Title: Infinite Competitive Dungeon Society
Chapters: 354 (Complete)
Shin is following in his father’s footsteps of exploring a mysterious dungeon whose depths are invite-only. Meanwhile, Earth is drastically changing as monsters start appear, followed by dungeons of their own. But Shin isn’t concerned about the new ability users or monsters. He’s determined to conquer the depths of the dungeon.
It’s hard to give this one a good summary because it is a very long story, so there’s a lot going on. On a surface level, at the beginning there are two plot threads that rarely intersect: the Two Moons incident that caused Earth to gain monsters, magic, and little dungeons, and the giant extra-dimensional Dungeon that Shin is working his way through.
It takes a good while before the full story comes out about why both the big Dungeon and the little ones exist, and I like how this takes a familiar trope and twists it a bit, and then goes on to break out of it completely. Heroes defend their world, and monsters invade, but there are reasons behind why all of this is going on, and it’s a lot more grey than it first appears. Shin is stubborn and passionate, and even though Earth is in a very bad situation, he’s looking beyond the immediate problem and towards the bigger picture. Because Earth isn’t the only world facing these kinds of problems. And some of those other worlds have already lost.
This is a litRPG, but it twists away from skills and stats by the end. Actually, it was fascinating that the whole “dungeon” concept is an abstraction, and Shin eventually tries to tackle things at a deeper level. I liked that Shin has actual experience as a spearman from training with his father (and I also like that he’s using a less-common weapon), which makes his progress in the dungeon more believable. He picks up or creates a number of skills and abilities, but I like that after a certain point the concept of a skill can’t overcome actual knowledge/training in how to fight with his chosen weapon or technique.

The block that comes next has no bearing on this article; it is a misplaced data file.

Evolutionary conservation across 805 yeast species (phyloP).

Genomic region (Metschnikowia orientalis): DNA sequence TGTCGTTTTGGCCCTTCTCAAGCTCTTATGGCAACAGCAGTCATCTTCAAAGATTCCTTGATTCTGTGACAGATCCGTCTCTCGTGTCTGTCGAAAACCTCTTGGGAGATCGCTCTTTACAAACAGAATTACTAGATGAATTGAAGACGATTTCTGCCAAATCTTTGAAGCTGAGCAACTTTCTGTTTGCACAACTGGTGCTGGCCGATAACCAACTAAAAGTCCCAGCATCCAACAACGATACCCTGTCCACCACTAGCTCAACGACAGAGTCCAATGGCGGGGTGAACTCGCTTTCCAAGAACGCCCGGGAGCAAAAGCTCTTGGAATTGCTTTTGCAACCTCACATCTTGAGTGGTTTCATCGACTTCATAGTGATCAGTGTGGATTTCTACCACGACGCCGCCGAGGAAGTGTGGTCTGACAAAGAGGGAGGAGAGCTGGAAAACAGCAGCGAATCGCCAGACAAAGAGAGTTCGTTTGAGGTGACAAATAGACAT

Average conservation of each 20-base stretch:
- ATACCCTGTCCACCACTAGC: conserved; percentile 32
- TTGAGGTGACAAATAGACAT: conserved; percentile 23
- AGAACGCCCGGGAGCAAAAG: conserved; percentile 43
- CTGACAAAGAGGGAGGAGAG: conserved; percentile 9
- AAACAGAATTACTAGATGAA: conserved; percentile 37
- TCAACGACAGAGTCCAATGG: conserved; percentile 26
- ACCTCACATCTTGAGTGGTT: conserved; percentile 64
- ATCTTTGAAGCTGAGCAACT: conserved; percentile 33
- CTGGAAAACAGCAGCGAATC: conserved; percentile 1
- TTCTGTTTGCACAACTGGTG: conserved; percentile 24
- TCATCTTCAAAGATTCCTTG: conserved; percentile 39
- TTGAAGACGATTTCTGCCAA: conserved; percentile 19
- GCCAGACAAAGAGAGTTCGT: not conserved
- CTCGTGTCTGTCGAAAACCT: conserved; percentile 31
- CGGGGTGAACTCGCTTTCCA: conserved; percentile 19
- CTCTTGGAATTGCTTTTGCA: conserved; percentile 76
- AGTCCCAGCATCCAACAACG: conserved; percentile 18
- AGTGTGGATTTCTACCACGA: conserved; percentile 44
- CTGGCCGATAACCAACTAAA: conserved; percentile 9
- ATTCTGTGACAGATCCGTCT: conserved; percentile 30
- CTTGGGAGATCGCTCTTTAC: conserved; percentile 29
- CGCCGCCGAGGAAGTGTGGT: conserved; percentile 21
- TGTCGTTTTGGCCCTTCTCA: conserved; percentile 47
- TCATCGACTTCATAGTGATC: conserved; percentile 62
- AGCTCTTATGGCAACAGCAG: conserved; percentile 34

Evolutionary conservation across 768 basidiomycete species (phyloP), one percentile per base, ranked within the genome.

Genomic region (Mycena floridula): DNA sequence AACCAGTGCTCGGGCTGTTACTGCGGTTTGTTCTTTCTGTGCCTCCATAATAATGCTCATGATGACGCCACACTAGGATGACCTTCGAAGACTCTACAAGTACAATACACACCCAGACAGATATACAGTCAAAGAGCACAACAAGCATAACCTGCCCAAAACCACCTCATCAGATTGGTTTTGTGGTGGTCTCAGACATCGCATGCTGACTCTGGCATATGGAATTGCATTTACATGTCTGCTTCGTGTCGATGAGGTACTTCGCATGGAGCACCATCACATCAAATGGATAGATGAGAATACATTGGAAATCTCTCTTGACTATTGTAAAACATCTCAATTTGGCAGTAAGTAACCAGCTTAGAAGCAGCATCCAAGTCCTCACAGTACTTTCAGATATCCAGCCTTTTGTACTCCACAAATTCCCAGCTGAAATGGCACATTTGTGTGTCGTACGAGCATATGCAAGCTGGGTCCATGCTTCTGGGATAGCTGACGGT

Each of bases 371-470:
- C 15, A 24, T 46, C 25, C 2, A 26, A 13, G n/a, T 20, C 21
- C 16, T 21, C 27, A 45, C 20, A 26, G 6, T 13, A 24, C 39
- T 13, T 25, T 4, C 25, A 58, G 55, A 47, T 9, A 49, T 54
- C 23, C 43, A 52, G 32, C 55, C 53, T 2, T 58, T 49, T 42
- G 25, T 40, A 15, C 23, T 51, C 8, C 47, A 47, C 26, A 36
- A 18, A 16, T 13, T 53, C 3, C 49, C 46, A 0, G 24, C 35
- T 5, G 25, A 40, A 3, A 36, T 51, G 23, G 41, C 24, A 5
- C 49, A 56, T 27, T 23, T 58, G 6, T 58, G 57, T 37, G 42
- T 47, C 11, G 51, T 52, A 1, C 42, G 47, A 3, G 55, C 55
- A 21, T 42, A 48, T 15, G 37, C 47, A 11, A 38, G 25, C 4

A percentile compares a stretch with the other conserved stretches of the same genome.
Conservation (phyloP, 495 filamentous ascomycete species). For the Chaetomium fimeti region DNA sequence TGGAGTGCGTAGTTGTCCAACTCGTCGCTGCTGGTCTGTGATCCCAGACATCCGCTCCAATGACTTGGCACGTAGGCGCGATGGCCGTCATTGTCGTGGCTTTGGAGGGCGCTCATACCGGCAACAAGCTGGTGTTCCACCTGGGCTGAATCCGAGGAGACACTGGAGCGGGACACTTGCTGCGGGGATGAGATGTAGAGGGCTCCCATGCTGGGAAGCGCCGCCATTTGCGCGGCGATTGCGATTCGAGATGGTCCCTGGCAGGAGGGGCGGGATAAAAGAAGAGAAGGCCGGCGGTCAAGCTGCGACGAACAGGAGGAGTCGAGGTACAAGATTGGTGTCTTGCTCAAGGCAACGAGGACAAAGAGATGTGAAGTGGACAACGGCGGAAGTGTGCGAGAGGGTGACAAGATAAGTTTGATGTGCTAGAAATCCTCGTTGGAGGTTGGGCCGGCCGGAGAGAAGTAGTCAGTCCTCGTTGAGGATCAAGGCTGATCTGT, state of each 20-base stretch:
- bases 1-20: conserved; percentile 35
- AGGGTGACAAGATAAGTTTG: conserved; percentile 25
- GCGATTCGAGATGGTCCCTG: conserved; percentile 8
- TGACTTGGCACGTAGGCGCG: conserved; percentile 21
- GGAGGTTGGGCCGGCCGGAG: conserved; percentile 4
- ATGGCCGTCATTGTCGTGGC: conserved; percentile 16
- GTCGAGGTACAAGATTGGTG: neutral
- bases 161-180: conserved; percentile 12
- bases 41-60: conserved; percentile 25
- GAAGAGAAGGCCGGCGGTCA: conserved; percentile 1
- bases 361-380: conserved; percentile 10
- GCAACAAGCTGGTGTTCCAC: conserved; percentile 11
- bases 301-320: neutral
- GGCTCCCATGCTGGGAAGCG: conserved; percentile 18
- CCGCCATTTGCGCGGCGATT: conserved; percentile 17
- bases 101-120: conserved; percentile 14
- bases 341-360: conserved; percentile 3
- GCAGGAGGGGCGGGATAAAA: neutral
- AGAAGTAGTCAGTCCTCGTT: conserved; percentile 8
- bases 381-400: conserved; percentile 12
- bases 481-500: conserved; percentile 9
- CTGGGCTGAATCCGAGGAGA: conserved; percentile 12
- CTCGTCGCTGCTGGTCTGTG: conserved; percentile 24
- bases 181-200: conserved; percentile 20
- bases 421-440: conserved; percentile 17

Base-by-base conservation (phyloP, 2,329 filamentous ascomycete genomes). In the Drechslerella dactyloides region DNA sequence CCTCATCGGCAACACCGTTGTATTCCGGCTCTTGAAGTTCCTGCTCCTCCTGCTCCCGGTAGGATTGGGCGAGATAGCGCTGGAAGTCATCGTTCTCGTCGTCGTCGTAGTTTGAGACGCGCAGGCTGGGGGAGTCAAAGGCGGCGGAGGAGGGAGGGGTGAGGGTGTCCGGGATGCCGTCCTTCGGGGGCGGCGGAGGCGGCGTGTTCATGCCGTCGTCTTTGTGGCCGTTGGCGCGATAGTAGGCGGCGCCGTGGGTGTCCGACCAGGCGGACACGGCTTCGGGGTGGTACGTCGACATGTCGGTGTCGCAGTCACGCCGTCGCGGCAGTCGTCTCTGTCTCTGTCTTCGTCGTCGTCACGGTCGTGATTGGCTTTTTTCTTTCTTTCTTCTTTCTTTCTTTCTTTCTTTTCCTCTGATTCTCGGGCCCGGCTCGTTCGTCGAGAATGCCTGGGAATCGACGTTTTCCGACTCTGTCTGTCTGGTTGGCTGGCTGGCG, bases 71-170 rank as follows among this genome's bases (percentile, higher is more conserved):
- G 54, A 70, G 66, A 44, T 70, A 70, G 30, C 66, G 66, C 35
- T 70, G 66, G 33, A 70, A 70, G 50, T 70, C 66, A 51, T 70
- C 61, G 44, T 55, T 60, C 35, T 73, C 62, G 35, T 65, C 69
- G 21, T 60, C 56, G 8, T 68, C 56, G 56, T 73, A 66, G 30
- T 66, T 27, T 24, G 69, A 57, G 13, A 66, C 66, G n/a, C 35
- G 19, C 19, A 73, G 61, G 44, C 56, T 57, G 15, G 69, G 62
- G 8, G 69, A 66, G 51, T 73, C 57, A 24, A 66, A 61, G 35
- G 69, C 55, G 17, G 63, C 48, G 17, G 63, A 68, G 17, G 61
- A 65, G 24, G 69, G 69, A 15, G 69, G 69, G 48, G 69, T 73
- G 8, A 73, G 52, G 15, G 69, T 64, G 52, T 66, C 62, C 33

A large focus of the fights isn’t so much the stats but the strategy. Some of that is tied to skills and their cooldowns, but more of it is about evaluating his enemy, trying to interrupt their dangerous moves, and most importantly not getting hit. Despite his rapidly increasing power, he’s also got enemies far stronger than him—and also a father who is determined to win in any competition against his son.
The one downside for me is unfortunately a rather big one. I don’t like any of the girls. They’re all introduced by hair and eye color, height, and breast size, and every single one falls in love with him and competes to be his wife. They have only the most minor personality variations because of this. They’re flat, uninteresting, and clearly there just to pander. Which makes the harem ending unsurprising but also annoying.
I kept hoping that he’d meet at least one girl that either hated him for real or just wasn’t interested, or could get more of a focus than trying to jump him. In the same vein, all of the elementals are female, all of the tamed monsters are female, and even his sister’s relationship with him is less than platonic (for a while I was hoping she was just playing up to his crush on her to extract benefits from him, but no luck). Even Daisy, who initially appeared to be sane, eventually joins in the “marry me too, please” crowd.
So that being said, I found Ren, Walker, Leon, and Lin way more interesting. Ren is a hotheaded beastman who can’t always live up to his own expectations, but gives his all however he can. Lin is half-dragon and a blacksmith who takes over the dungeon floor shop when Loretta gets a vacation. His grumpiness hides a sharp mind. He’s unwillingly friends with Shin, who keeps toppling his expectations (and thus creating more work with every bet he loses). And so on. The men manage to have better character arcs, and they aren’t spending every other sentence trying to get down Shin’s pants.
The chapters are a bit longer than the other web novels I’ve read so far, so it took quite a bit of time to finish, but the story is complete. I’m on the fence about recommending it, though, as the girls all harping on Shin gets really tedious, even though the fight scenes and the idea behind the dungeon was great. I rate this book Neutral.